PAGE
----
The gift of Wisdom

This post is in the series Rite Reading.

The Book of Wisdom, or the Wisdom of Solomon, is another of those books whose place in the bible is disputed. Like several of the uncontroversially canonical wisdom books, it links itself with the proverbially wise king, Solomon. Unlike them it was written very late, probably a few decades before the time of Jesus. This means that it also offers evidence of the sorts of beliefs that were important to some groups of Jews at the turn of the eras.

One of its most famous sections is most likely to be encountered at funerals. It also occurs as one of the readings for All Souls’ Day.1 In its original context it may well be extolling martyrs, and reflecting on how God will give justice in the afterlife to those who didn’t receive it in this one.2 It helps fill out the ways in which belief in life after death was being thought about by Jews close to the time of Jesus. Another reading about death, and more specifically about God destining humans for eternity, comes as the related reading to the story of Jesus raising Jairus’ daughter.3

Detail from The Raising of Jairus’ daughter, Paolo Veronese c.1546

There are other key themes in the Book of Wisdom. Unsurprisingly, this includes the importance of finding, or perhaps better, receiving wisdom, since wisdom is the power of God to dwell in human lives, the bridge between God’s eternal light and the human soul. In the passages we looked at in Proverbs it was easy to see echoes of how themes about wisdom became themes about the divine Word for the early Christians.4 In many of the passages in Wisdom, it is easy to see how they also inform early Christian thinking about the Holy Spirit.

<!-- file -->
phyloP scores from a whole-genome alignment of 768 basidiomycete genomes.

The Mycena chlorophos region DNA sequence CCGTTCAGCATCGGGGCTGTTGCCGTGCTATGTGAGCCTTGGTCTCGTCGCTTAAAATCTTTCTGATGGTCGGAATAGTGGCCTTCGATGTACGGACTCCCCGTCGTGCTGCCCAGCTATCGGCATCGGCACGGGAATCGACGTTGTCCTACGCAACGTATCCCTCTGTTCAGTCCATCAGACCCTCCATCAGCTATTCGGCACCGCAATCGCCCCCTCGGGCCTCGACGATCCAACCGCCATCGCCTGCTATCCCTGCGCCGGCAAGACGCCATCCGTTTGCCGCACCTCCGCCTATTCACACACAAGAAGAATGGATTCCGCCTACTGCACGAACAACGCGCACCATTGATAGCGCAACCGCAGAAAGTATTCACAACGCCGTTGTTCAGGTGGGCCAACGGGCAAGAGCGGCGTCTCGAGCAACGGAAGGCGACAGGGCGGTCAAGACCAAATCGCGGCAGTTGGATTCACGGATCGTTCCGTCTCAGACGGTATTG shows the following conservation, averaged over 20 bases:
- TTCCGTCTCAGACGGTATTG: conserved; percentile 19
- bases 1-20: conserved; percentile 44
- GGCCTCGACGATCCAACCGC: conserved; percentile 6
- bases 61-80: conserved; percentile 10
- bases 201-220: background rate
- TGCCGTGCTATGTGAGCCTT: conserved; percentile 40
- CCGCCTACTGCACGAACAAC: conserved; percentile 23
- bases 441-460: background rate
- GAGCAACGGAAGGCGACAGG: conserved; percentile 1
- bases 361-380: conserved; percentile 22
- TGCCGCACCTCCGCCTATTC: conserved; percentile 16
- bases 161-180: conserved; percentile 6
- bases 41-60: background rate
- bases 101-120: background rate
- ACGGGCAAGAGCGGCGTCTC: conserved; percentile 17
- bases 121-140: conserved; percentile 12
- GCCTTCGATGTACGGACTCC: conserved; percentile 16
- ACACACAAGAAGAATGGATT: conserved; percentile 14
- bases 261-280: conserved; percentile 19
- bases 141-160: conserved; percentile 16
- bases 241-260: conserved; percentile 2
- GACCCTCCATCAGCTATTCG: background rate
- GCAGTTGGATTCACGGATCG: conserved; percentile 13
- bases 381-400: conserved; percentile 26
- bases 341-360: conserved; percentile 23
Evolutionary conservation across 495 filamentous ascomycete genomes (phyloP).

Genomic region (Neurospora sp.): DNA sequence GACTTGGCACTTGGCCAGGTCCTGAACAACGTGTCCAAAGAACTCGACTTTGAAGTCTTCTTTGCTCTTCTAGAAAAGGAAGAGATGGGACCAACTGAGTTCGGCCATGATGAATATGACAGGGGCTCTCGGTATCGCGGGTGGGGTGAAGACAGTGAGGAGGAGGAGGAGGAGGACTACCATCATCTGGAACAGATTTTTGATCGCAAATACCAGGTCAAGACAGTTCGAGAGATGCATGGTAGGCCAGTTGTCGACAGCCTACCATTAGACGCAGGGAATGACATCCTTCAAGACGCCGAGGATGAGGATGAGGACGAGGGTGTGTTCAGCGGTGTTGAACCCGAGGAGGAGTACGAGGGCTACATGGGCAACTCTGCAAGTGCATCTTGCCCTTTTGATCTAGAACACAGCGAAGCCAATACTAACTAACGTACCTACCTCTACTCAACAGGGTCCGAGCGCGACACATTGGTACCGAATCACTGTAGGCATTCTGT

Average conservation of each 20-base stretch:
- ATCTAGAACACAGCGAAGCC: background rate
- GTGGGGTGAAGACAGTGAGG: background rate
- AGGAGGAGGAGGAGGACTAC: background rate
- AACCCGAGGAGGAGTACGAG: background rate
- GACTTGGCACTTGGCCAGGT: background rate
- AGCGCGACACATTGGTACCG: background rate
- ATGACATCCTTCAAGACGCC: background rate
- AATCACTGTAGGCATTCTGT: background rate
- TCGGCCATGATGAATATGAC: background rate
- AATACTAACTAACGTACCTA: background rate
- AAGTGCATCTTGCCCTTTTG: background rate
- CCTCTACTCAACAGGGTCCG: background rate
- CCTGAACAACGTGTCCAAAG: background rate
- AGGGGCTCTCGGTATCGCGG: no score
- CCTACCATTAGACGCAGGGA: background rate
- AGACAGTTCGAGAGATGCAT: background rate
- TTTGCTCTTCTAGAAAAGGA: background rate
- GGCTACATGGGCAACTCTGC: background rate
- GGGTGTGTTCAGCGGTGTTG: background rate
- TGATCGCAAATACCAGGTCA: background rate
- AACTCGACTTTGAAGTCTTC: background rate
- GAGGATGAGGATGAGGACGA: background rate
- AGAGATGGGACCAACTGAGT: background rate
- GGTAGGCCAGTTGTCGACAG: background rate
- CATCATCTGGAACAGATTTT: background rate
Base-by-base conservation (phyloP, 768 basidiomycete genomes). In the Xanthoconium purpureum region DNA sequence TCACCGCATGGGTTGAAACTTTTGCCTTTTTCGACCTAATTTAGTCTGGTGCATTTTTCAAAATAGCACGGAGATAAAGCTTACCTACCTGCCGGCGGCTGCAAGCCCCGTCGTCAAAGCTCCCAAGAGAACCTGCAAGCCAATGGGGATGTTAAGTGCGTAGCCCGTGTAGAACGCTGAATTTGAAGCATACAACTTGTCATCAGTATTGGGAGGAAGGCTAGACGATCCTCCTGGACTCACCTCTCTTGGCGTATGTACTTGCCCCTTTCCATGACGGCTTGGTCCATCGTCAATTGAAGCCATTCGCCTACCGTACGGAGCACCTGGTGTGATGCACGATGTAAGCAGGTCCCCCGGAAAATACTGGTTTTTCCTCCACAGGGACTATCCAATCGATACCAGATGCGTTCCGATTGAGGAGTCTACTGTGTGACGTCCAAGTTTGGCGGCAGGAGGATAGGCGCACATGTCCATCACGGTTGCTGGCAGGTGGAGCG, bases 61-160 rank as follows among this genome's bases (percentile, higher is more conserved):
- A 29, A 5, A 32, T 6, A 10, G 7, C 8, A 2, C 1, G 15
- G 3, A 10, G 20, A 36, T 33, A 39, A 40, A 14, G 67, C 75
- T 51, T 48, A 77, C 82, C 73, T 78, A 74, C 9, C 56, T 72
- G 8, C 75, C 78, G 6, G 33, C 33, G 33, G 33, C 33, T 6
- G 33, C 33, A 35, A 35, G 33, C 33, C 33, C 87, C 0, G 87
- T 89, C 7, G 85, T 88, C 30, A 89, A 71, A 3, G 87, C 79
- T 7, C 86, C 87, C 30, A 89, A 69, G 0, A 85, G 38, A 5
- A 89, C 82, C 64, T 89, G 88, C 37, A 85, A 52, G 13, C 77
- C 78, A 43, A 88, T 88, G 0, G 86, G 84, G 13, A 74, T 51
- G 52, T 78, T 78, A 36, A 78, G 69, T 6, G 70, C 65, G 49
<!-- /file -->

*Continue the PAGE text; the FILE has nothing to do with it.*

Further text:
Another theme of the book is a polemic against idols, the statues of deities, which could be found absolutely everywhere in the Mediterranean world. Every shopping trip would take you past several cult statues and temples. It emphasises something of the culture shock that Gentile converts to Christianity would have in coming to terms with the biblical tradition attacking carved images of the gods.

The book then finishes in a retelling of the Exodus story as the difference between a people who know they have been made by God’s divine hand, and peoples who have instead hand-made their own gods.


  1. Anglicans can also read it on All Saints’ Day, Year B.
  2. The passage, from Wisdom 3, begins “But the souls of the righteous are in the hand of God, and no torment will ever touch them.”
  3. The reading is Wisdom 1:13-15,2:23-24, and is used in Year B, the 13th Sunday in Ordinary Time, Proper 8.
  4. The divine Word also occurs in Wisdom. Christians, including the biblical writers, often wrenched verses from their original context, especially where they saw a connection with the story of Jesus. One verse from Wisdom, taken out of the context of judgement and put in the context of salvation, became part of the reason for celebrating a Christmas Midnight Mass. “For while gentle silence enveloped all things, and night in its swift course was now half gone, your all-powerful word leaped from heaven, from the royal throne” (Wisdom 18:14-15a)

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